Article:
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Tips for Teacher's on Dealing with Children's Seperation Anxiety

written by: Tania Cowling • edited by: Jonathan Wylie • updated: 6/6/2012

The first few years of a child's life are usually at home and in the comfort of parents and close friends. Read on for information on how teachers can help with a child's (or parent's) separation anxiety when entering the classroom.

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    Child & Parent Goodbye 2640084477 476e588a58 Separation, even for a short period of time, is stressful for preschoolers and parents. Since most children have stayed in a close network of family and a few friends, it's difficult for young children to become independent enough to manage without a parent nearby. School is a new transition for many children and they need to expand beyond their comfort zone. The following ten tips are ideas that teachers can use to help avoid separation anxiety with young learners.

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    10 Tips to Make Separation Painless

    1. Greet each parent and child personally at the beginning of the day, making eye contact and using their names. Try to keep your manner unhurried and supportive during arrivals each morning.

    2. Encourage parents to stay a few minutes (if possible) to share the day's beginnings at school. When the parents are ready to leave, it's important that they give a good-bye kiss and wave - then leave immediately without lingering. Good-byes that are too short or too long can add to a child's anxieties.

    3. The teacher can hold the child's hand and gently lead him away to a fun activity.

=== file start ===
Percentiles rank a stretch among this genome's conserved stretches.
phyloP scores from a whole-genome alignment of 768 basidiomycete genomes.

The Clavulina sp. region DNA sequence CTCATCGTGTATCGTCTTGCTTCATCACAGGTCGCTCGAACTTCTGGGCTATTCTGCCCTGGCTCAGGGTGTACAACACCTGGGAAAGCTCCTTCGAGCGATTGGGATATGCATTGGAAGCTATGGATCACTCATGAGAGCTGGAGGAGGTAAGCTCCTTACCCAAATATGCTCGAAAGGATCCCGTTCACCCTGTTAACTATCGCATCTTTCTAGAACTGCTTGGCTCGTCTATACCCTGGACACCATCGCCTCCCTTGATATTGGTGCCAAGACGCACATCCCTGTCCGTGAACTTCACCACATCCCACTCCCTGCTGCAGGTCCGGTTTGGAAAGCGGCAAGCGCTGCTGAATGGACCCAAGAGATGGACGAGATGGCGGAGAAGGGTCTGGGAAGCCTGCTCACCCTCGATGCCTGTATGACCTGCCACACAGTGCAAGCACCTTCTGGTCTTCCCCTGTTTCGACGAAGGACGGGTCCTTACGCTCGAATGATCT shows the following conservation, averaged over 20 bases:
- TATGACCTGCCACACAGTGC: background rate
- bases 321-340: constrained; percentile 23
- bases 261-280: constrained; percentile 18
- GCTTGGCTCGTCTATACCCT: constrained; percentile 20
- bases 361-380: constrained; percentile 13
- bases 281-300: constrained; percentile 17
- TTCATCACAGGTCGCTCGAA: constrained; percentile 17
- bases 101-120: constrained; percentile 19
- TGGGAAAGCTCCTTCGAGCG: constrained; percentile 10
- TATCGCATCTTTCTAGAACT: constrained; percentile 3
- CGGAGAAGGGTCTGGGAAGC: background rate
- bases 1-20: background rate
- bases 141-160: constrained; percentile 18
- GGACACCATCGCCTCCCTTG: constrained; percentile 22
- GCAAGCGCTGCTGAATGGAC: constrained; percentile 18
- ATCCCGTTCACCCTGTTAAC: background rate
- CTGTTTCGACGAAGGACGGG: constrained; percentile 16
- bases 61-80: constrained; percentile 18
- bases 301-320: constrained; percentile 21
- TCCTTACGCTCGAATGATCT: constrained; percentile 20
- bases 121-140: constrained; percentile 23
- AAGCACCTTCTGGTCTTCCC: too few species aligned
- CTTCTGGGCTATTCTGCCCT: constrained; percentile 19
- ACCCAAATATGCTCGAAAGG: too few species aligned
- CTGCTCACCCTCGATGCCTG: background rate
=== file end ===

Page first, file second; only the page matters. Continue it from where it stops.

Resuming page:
4. Reassure each child by repeating often that parents will return at the end of the day. Then ask what they would like to do at school while they are there.

    5. Parents need reassuring too! Show them that your room is a caring place and encourage them to call later if they have concerns about leaving their child in tears.

    6. Sometimes a blanket, toy, or book can be an object that symbolizes security to a child. If a child needs to hold one, let them. Sit and hold the child on your lap for a moment, but let them slide down at any time to join others when desired. Independence is something that is acquired.

    7. Emphasize to parents the importance of returning to pick-up their child when promised. When they do come, have them reassure their child that they did what was promised.

    8. Routines are important in school. Make sure to stick to a schedule as much as possible.

    9. Help children feel in control by giving them choices. Making choices about the first activity of the day helps to distract them from the painful process of saying good-bye.

    10. Set out a variety of table activities to do first thing in the morning. Children may head straight for a favorite game or blocks as they first walk in the door. Other children may want some quiet time first thing - so plan a cozy book corner for children who are slow starters in the morning.

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    Smooth mornings often depend upon the teacher's sensitivity and empathy. Use these tips may help to diminish seperation anxieyt in your studentsand consider the following books to read about saying good-bye:

    Bye-Bye Time by Elizabeth Verdick

    Mommy in My Pocket by Carol Hunt Senderack

    Will You Come Back for Me? by Ann Tompert

    When I Miss You by Cornelia Maude Spelman

    The Kissing Hand by Audrey Penn

References

  • Photo credit - Flickr C/C the-tml http://www.flickr.com/photos/tml/2640084477/
  • "Solving the Separation Blues" by Jeannine Perez, First Teacher Magazine, Volume 15 - No. 5